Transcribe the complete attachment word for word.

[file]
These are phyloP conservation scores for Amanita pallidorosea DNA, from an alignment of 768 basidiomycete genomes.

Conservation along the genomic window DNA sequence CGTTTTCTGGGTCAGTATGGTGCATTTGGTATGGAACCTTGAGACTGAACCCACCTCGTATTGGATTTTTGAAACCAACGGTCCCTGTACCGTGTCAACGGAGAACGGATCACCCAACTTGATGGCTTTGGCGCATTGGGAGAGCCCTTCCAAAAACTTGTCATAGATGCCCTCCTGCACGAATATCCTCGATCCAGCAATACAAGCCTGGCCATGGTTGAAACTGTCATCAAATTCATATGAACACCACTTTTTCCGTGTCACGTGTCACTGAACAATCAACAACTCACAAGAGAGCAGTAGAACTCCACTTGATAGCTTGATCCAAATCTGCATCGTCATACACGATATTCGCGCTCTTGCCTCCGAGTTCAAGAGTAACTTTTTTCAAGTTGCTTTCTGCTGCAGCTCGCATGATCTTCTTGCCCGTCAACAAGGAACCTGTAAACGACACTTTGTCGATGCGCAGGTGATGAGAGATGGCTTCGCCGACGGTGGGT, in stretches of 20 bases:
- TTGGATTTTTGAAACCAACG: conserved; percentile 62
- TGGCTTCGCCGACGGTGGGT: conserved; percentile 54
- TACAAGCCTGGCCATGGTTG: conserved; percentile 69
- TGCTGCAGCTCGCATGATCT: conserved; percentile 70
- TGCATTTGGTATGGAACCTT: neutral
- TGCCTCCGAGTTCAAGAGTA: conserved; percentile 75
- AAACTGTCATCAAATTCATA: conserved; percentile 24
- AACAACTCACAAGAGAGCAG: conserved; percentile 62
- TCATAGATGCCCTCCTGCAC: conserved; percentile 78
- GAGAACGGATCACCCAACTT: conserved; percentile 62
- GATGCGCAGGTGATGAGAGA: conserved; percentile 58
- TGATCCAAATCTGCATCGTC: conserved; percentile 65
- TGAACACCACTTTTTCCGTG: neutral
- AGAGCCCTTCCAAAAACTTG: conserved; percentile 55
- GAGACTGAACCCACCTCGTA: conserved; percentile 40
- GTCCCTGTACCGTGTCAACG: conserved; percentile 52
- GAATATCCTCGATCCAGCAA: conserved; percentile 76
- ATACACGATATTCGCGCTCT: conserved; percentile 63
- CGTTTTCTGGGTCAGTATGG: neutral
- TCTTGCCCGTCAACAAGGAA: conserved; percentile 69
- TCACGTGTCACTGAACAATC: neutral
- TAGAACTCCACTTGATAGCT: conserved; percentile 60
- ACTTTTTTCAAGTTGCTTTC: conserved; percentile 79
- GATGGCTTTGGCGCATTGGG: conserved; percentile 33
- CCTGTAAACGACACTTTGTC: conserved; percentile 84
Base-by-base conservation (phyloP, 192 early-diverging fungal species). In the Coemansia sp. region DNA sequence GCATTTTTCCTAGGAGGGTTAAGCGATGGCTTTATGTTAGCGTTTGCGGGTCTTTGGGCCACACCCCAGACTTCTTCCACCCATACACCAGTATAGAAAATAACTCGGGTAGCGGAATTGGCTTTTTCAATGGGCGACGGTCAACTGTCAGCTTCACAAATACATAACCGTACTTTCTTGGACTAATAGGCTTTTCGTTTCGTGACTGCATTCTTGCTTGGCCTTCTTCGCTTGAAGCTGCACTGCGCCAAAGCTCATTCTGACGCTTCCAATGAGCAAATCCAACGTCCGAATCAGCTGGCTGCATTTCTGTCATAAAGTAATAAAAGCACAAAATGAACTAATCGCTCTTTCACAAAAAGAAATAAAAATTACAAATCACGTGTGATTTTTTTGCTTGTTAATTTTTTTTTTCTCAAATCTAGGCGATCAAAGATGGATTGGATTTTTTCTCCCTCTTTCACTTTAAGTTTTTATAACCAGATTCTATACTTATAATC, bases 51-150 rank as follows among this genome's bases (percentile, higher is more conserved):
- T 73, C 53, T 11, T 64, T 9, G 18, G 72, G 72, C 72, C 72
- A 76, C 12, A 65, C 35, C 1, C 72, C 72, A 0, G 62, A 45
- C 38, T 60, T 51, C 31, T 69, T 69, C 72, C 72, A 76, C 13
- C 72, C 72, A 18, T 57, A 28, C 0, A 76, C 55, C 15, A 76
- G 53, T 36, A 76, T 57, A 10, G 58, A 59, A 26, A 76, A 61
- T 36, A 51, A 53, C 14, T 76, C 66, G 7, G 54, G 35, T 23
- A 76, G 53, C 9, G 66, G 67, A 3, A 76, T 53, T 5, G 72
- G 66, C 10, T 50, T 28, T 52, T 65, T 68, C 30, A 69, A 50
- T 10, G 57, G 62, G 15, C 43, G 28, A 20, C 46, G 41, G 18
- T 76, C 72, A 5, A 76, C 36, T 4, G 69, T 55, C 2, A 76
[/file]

These are phyloP conservation scores for Amanita pallidorosea DNA, from an alignment of 768 basidiomycete genomes.

Conservation along the genomic window DNA sequence CGTTTTCTGGGTCAGTATGGTGCATTTGGTATGGAACCTTGAGACTGAACCCACCTCGTATTGGATTTTTGAAACCAACGGTCCCTGTACCGTGTCAACGGAGAACGGATCACCCAACTTGATGGCTTTGGCGCATTGGGAGAGCCCTTCCAAAAACTTGTCATAGATGCCCTCCTGCACGAATATCCTCGATCCAGCAATACAAGCCTGGCCATGGTTGAAACTGTCATCAAATTCATATGAACACCACTTTTTCCGTGTCACGTGTCACTGAACAATCAACAACTCACAAGAGAGCAGTAGAACTCCACTTGATAGCTTGATCCAAATCTGCATCGTCATACACGATATTCGCGCTCTTGCCTCCGAGTTCAAGAGTAACTTTTTTCAAGTTGCTTTCTGCTGCAGCTCGCATGATCTTCTTGCCCGTCAACAAGGAACCTGTAAACGACACTTTGTCGATGCGCAGGTGATGAGAGATGGCTTCGCCGACGGTGGGT, in stretches of 20 bases:
- TTGGATTTTTGAAACCAACG: conserved; percentile 62
- TGGCTTCGCCGACGGTGGGT: conserved; percentile 54
- TACAAGCCTGGCCATGGTTG: conserved; percentile 69
- TGCTGCAGCTCGCATGATCT: conserved; percentile 70
- TGCATTTGGTATGGAACCTT: neutral
- TGCCTCCGAGTTCAAGAGTA: conserved; percentile 75
- AAACTGTCATCAAATTCATA: conserved; percentile 24
- AACAACTCACAAGAGAGCAG: conserved; percentile 62
- TCATAGATGCCCTCCTGCAC: conserved; percentile 78
- GAGAACGGATCACCCAACTT: conserved; percentile 62
- GATGCGCAGGTGATGAGAGA: conserved; percentile 58
- TGATCCAAATCTGCATCGTC: conserved; percentile 65
- TGAACACCACTTTTTCCGTG: neutral
- AGAGCCCTTCCAAAAACTTG: conserved; percentile 55
- GAGACTGAACCCACCTCGTA: conserved; percentile 40
- GTCCCTGTACCGTGTCAACG: conserved; percentile 52
- GAATATCCTCGATCCAGCAA: conserved; percentile 76
- ATACACGATATTCGCGCTCT: conserved; percentile 63
- CGTTTTCTGGGTCAGTATGG: neutral
- TCTTGCCCGTCAACAAGGAA: conserved; percentile 69
- TCACGTGTCACTGAACAATC: neutral
- TAGAACTCCACTTGATAGCT: conserved; percentile 60
- ACTTTTTTCAAGTTGCTTTC: conserved; percentile 79
- GATGGCTTTGGCGCATTGGG: conserved; percentile 33
- CCTGTAAACGACACTTTGTC: conserved; percentile 84
Base-by-base conservation (phyloP, 192 early-diverging fungal species). In the Coemansia sp. region DNA sequence GCATTTTTCCTAGGAGGGTTAAGCGATGGCTTTATGTTAGCGTTTGCGGGTCTTTGGGCCACACCCCAGACTTCTTCCACCCATACACCAGTATAGAAAATAACTCGGGTAGCGGAATTGGCTTTTTCAATGGGCGACGGTCAACTGTCAGCTTCACAAATACATAACCGTACTTTCTTGGACTAATAGGCTTTTCGTTTCGTGACTGCATTCTTGCTTGGCCTTCTTCGCTTGAAGCTGCACTGCGCCAAAGCTCATTCTGACGCTTCCAATGAGCAAATCCAACGTCCGAATCAGCTGGCTGCATTTCTGTCATAAAGTAATAAAAGCACAAAATGAACTAATCGCTCTTTCACAAAAAGAAATAAAAATTACAAATCACGTGTGATTTTTTTGCTTGTTAATTTTTTTTTTCTCAAATCTAGGCGATCAAAGATGGATTGGATTTTTTCTCCCTCTTTCACTTTAAGTTTTTATAACCAGATTCTATACTTATAATC, bases 51-150 rank as follows among this genome's bases (percentile, higher is more conserved):
- T 73, C 53, T 11, T 64, T 9, G 18, G 72, G 72, C 72, C 72
- A 76, C 12, A 65, C 35, C 1, C 72, C 72, A 0, G 62, A 45
- C 38, T 60, T 51, C 31, T 69, T 69, C 72, C 72, A 76, C 13
- C 72, C 72, A 18, T 57, A 28, C 0, A 76, C 55, C 15, A 76
- G 53, T 36, A 76, T 57, A 10, G 58, A 59, A 26, A 76, A 61
- T 36, A 51, A 53, C 14, T 76, C 66, G 7, G 54, G 35, T 23
- A 76, G 53, C 9, G 66, G 67, A 3, A 76, T 53, T 5, G 72
- G 66, C 10, T 50, T 28, T 52, T 65, T 68, C 30, A 69, A 50
- T 10, G 57, G 62, G 15, C 43, G 28, A 20, C 46, G 41, G 18
- T 76, C 72, A 5, A 76, C 36, T 4, G 69, T 55, C 2, A 76